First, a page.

Beefy Boxes and Bandwidth Generously Provided by pair Networks
good chemistry is complicated,
and a little bit messy -LW
 
PerlMonks  

How to sovle this, if i use strict i'm getting error.

by sen (Hermit)
on Dec 06, 2005 at 07:07 UTC ( #514350=perlquestion: print w/ replies, xml ) Need Help??
sen has asked for the wisdom of the Perl Monks concerning the following question:

Hi monks,

The below code is working, if i use pragma 'use strict' i am getting error in my code..

Please help me Thanks in Advance..

Error : Can't use string ("test1") as a subroutine ref while "strict refs" in use at new.pl line 5

#!/usr/local/bin/perl for(my $i=1; $i<=2; $i++) { $a = 'test'.$i; &$a; } sub test1 { print 'test1'; } sub test2 { print 'test2'; }

Comment on How to sovle this, if i use strict i'm getting error.
Select or Download Code
Re: How to sovle this, if i use strict i'm getting error.
by Samy_rio (Vicar) on Dec 06, 2005 at 07:15 UTC

    Hi sen, Try this,

    #!/usr/local/bin/perl use strict; for(my $i=1; $i<=2; $i++) { my $a = 'test'.$i; eval "&$a"; } sub test1 { print 'test1'; } sub test2 { print 'test2'; }

    Regards,
    Velusamy R.


    eval"print uc\"\\c$_\""for split'','j)@,/6%@0%2,`e@3!-9v2)/@|6%,53!-9@2~j';

      To sum up all that has been said, especially the warning re avoiding symrefs if possible, and here it is not only possible but also highly recommendable, so I'm stressing the point once more:
      #!/usr/bin/perl -l use strict; use warnings; my %dispatch=( test1 => sub { print 'test1'; }, test2 => sub { print 'test2'; } ); for(1,2) { $dispatch{"test$_"}->(); } __END__
      Notice that I also used -> rather than & for dereferencing, which is preferrable for various reasons, and a (more) perlish for loop, which could have also been a modifier:
      $dispatch{"test$_"}->() for 1,2;
      But then, if you just need a few numbered subs, depending on your actual application, you may prefer an array instead:
      #!/usr/bin/perl -l use strict; use warnings; my @test=( sub { print 'test0' }, sub { print 'test1' } ); $test[$_]->() for 0,1; # or even $_->() for @test; __END__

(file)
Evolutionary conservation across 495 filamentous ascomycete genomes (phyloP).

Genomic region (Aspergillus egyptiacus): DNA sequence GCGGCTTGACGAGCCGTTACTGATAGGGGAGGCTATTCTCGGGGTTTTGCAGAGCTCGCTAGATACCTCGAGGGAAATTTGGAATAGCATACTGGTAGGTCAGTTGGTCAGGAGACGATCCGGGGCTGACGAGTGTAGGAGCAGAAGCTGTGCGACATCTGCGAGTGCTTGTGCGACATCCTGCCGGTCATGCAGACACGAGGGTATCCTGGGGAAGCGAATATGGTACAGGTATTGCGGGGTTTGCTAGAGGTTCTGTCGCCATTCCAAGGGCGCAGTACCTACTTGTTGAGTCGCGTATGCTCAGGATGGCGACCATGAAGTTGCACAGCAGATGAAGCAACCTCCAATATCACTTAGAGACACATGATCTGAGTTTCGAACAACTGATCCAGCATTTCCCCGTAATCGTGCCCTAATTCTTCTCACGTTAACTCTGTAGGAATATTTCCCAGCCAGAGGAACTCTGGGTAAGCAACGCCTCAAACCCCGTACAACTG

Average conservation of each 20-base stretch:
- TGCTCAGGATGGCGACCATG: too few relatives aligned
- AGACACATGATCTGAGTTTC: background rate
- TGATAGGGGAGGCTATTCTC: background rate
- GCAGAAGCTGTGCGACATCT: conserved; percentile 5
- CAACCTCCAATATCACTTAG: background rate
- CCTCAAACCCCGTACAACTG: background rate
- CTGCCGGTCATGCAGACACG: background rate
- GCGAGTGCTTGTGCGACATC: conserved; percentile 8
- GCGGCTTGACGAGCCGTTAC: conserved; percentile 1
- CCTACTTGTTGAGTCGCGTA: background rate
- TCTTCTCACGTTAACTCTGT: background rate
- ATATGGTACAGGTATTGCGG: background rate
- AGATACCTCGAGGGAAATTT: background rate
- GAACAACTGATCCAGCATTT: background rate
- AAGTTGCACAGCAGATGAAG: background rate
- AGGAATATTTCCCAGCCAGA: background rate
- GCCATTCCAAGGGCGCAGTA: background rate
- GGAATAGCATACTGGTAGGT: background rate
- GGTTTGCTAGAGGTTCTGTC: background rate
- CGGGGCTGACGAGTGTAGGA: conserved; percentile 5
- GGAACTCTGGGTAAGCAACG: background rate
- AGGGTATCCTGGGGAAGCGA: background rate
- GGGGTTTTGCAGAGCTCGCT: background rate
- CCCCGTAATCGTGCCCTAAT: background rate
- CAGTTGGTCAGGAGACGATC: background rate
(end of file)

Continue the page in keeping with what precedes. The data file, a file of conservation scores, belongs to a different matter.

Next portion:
Re: How to sovle this, if i use strict i'm getting error.
by gube (Parson) on Dec 06, 2005 at 07:16 UTC

    Hi sen, put eval "&$a"; and run the code than it will works..

    Refer perldoc -f eval

Re: How to sovle this, if i use strict i'm getting error.
by Corion (Pope) on Dec 06, 2005 at 07:22 UTC

    Using a string as a subroutine name is almost always a bad idea. What you want instead is a "dispatch table", that is, a hash that maps your names to subroutines:

    #!/usr/local/bin/perl -w use strict; sub test1 { print 'test1'; } sub test2 { print 'test2'; } for my $i (1,2) { my $name = "test$i"; if (exists $handler{$name}) { $handler{$name}->(); } else { warn "Don't know what to do with '$name'"; }; }; my %handler = ( test1 => \&test1, test2 => \&test2, );

    This method allows you to extend your program while also giving you good error handling in the case that you want to call something by name which doesn't exist. It also makes your program more secure because only things can be called that you have specified as callable.

      I suppose I'm nitpicking here, but something has always bothered me about this answer (and those like it). Perl already provides a perfectly code "dispatch table", that is, a hash that maps subroutine names to subroutine references! I'm not sure why people are so strongly discouarged from using it. It's one thing to discourage accessing this hash for variables, since that leads to global variables and other such evil, but in this case you're just wasting effort to create something that already exists.

        The point is control. Eval-based dispatch is much like an unstructured goto $EXPR - you cannot really be sure of the program flow. An explicit hash lists all locations where the code is allowed to branch to. This prevents malicious attacks where the attacker could try to make a call to the exit or system core function and it allows much better error handling. It also decouples the subroutine name from the argument, which I find very convenient in web applications.

        They think it's a bad idea because 'use strict' complains ... but if you know that what you're trying to do is correct, you can shut off 'use strict' for the specific complaint that it has:

        use strict; use warnings; for my $i ( 1 .. 2 ) { $a = 'test'.$i; no strict 'refs'; &$a; } sub test1 { print 'test1'; } sub test2 { print 'test2'; }

        So where's the problem with that? None, really. I mean, it doesn't propogate, so you're still protected in the subroutine you're calling:

        use strict; use warnings; for my $a qw( test1 test2 ) { no strict 'refs'; &$a; } sub test1 { print 'test1'; } sub test2 { my $x='test3'; &$x }

        PS. For the original poster -- it's convention that you don't use $a and $b as variable names, unless you're dealing with sorting.

Re: How to sovle this, if i use strict i'm getting error.
by gopalr (Priest) on Dec 06, 2005 at 08:42 UTC

Log In?
Username:
Password:

What's my password?
Create A New User
Node Status?
node history
Node Type: perlquestion [id://514350]
Approved by gube
help
Chatterbox?
and the web crawler heard nothing...

How do I use this? | Other CB clients
Other Users?
Others lurking in the Monastery: (13)
As of 2014-09-16 15:28 GMT
Sections?
Information?
Find Nodes?
Leftovers?
    Voting Booth?

    How do you remember the number of days in each month?











    Results (33 votes), past polls